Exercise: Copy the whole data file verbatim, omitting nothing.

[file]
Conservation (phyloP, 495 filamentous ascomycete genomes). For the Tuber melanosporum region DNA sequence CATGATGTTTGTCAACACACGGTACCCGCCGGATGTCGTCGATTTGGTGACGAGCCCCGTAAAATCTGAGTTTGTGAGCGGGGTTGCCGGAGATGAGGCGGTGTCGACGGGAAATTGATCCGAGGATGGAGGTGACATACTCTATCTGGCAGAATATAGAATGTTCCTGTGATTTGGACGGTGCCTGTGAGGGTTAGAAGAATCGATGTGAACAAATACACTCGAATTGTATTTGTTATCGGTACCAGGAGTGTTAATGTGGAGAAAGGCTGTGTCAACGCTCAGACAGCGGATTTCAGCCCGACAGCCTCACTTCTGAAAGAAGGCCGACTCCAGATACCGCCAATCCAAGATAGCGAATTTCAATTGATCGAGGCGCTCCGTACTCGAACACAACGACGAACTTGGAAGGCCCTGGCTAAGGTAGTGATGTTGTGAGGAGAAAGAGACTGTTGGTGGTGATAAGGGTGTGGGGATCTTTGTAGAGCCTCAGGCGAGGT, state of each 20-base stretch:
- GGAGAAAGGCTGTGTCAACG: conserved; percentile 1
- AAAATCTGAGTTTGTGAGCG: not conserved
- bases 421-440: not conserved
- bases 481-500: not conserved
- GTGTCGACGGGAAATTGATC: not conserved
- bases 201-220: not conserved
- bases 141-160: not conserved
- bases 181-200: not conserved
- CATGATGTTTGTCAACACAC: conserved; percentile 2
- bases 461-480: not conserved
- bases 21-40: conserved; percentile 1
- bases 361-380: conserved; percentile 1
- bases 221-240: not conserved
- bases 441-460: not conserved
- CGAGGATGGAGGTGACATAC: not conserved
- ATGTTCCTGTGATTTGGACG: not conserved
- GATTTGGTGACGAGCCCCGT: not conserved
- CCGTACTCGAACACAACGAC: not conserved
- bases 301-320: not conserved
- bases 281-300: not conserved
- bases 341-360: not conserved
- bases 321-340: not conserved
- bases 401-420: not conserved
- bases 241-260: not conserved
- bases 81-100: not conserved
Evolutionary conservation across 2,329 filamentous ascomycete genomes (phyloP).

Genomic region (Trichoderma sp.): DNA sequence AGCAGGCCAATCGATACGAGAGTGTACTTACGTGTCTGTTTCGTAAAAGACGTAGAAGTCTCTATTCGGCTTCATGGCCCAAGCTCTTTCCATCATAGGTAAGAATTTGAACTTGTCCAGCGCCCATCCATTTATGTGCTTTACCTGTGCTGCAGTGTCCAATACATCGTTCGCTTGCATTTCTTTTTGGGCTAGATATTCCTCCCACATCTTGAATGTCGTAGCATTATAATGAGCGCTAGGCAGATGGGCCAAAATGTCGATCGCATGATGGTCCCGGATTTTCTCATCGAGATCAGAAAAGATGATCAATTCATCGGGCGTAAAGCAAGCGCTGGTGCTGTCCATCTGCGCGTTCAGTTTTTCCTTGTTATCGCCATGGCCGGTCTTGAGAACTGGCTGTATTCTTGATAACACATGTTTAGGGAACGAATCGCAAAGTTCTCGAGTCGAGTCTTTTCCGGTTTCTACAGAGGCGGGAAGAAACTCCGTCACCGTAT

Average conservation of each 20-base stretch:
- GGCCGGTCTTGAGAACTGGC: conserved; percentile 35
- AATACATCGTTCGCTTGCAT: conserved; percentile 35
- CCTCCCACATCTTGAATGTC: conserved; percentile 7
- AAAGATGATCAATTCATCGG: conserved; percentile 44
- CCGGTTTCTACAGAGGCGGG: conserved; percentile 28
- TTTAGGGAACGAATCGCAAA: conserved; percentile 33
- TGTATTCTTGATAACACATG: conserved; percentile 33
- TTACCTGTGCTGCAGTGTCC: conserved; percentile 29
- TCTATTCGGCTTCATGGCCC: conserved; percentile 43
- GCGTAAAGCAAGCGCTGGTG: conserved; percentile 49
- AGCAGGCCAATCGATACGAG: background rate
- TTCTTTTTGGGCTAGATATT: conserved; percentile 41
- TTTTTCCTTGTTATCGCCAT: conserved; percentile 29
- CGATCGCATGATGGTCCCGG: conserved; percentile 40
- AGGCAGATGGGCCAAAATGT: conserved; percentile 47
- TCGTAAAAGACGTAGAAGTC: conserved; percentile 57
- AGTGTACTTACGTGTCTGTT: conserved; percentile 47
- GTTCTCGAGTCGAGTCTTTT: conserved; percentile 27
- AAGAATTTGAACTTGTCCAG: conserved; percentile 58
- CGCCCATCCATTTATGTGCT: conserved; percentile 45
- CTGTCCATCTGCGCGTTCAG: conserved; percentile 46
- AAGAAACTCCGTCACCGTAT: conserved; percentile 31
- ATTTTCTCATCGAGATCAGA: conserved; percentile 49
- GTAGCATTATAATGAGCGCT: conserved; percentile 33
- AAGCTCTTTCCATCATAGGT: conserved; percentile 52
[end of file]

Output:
Conservation (phyloP, 495 filamentous ascomycete genomes). For the Tuber melanosporum region DNA sequence CATGATGTTTGTCAACACACGGTACCCGCCGGATGTCGTCGATTTGGTGACGAGCCCCGTAAAATCTGAGTTTGTGAGCGGGGTTGCCGGAGATGAGGCGGTGTCGACGGGAAATTGATCCGAGGATGGAGGTGACATACTCTATCTGGCAGAATATAGAATGTTCCTGTGATTTGGACGGTGCCTGTGAGGGTTAGAAGAATCGATGTGAACAAATACACTCGAATTGTATTTGTTATCGGTACCAGGAGTGTTAATGTGGAGAAAGGCTGTGTCAACGCTCAGACAGCGGATTTCAGCCCGACAGCCTCACTTCTGAAAGAAGGCCGACTCCAGATACCGCCAATCCAAGATAGCGAATTTCAATTGATCGAGGCGCTCCGTACTCGAACACAACGACGAACTTGGAAGGCCCTGGCTAAGGTAGTGATGTTGTGAGGAGAAAGAGACTGTTGGTGGTGATAAGGGTGTGGGGATCTTTGTAGAGCCTCAGGCGAGGT, state of each 20-base stretch:
- GGAGAAAGGCTGTGTCAACG: conserved; percentile 1
- AAAATCTGAGTTTGTGAGCG: not conserved
- bases 421-440: not conserved
- bases 481-500: not conserved
- GTGTCGACGGGAAATTGATC: not conserved
- bases 201-220: not conserved
- bases 141-160: not conserved
- bases 181-200: not conserved
- CATGATGTTTGTCAACACAC: conserved; percentile 2
- bases 461-480: not conserved
- bases 21-40: conserved; percentile 1
- bases 361-380: conserved; percentile 1
- bases 221-240: not conserved
- bases 441-460: not conserved
- CGAGGATGGAGGTGACATAC: not conserved
- ATGTTCCTGTGATTTGGACG: not conserved
- GATTTGGTGACGAGCCCCGT: not conserved
- CCGTACTCGAACACAACGAC: not conserved
- bases 301-320: not conserved
- bases 281-300: not conserved
- bases 341-360: not conserved
- bases 321-340: not conserved
- bases 401-420: not conserved
- bases 241-260: not conserved
- bases 81-100: not conserved
Evolutionary conservation across 2,329 filamentous ascomycete genomes (phyloP).

Genomic region (Trichoderma sp.): DNA sequence AGCAGGCCAATCGATACGAGAGTGTACTTACGTGTCTGTTTCGTAAAAGACGTAGAAGTCTCTATTCGGCTTCATGGCCCAAGCTCTTTCCATCATAGGTAAGAATTTGAACTTGTCCAGCGCCCATCCATTTATGTGCTTTACCTGTGCTGCAGTGTCCAATACATCGTTCGCTTGCATTTCTTTTTGGGCTAGATATTCCTCCCACATCTTGAATGTCGTAGCATTATAATGAGCGCTAGGCAGATGGGCCAAAATGTCGATCGCATGATGGTCCCGGATTTTCTCATCGAGATCAGAAAAGATGATCAATTCATCGGGCGTAAAGCAAGCGCTGGTGCTGTCCATCTGCGCGTTCAGTTTTTCCTTGTTATCGCCATGGCCGGTCTTGAGAACTGGCTGTATTCTTGATAACACATGTTTAGGGAACGAATCGCAAAGTTCTCGAGTCGAGTCTTTTCCGGTTTCTACAGAGGCGGGAAGAAACTCCGTCACCGTAT

Average conservation of each 20-base stretch:
- GGCCGGTCTTGAGAACTGGC: conserved; percentile 35
- AATACATCGTTCGCTTGCAT: conserved; percentile 35
- CCTCCCACATCTTGAATGTC: conserved; percentile 7
- AAAGATGATCAATTCATCGG: conserved; percentile 44
- CCGGTTTCTACAGAGGCGGG: conserved; percentile 28
- TTTAGGGAACGAATCGCAAA: conserved; percentile 33
- TGTATTCTTGATAACACATG: conserved; percentile 33
- TTACCTGTGCTGCAGTGTCC: conserved; percentile 29
- TCTATTCGGCTTCATGGCCC: conserved; percentile 43
- GCGTAAAGCAAGCGCTGGTG: conserved; percentile 49
- AGCAGGCCAATCGATACGAG: background rate
- TTCTTTTTGGGCTAGATATT: conserved; percentile 41
- TTTTTCCTTGTTATCGCCAT: conserved; percentile 29
- CGATCGCATGATGGTCCCGG: conserved; percentile 40
- AGGCAGATGGGCCAAAATGT: conserved; percentile 47
- TCGTAAAAGACGTAGAAGTC: conserved; percentile 57
- AGTGTACTTACGTGTCTGTT: conserved; percentile 47
- GTTCTCGAGTCGAGTCTTTT: conserved; percentile 27
- AAGAATTTGAACTTGTCCAG: conserved; percentile 58
- CGCCCATCCATTTATGTGCT: conserved; percentile 45
- CTGTCCATCTGCGCGTTCAG: conserved; percentile 46
- AAGAAACTCCGTCACCGTAT: conserved; percentile 31
- ATTTTCTCATCGAGATCAGA: conserved; percentile 49
- GTAGCATTATAATGAGCGCT: conserved; percentile 33
- AAGCTCTTTCCATCATAGGT: conserved; percentile 52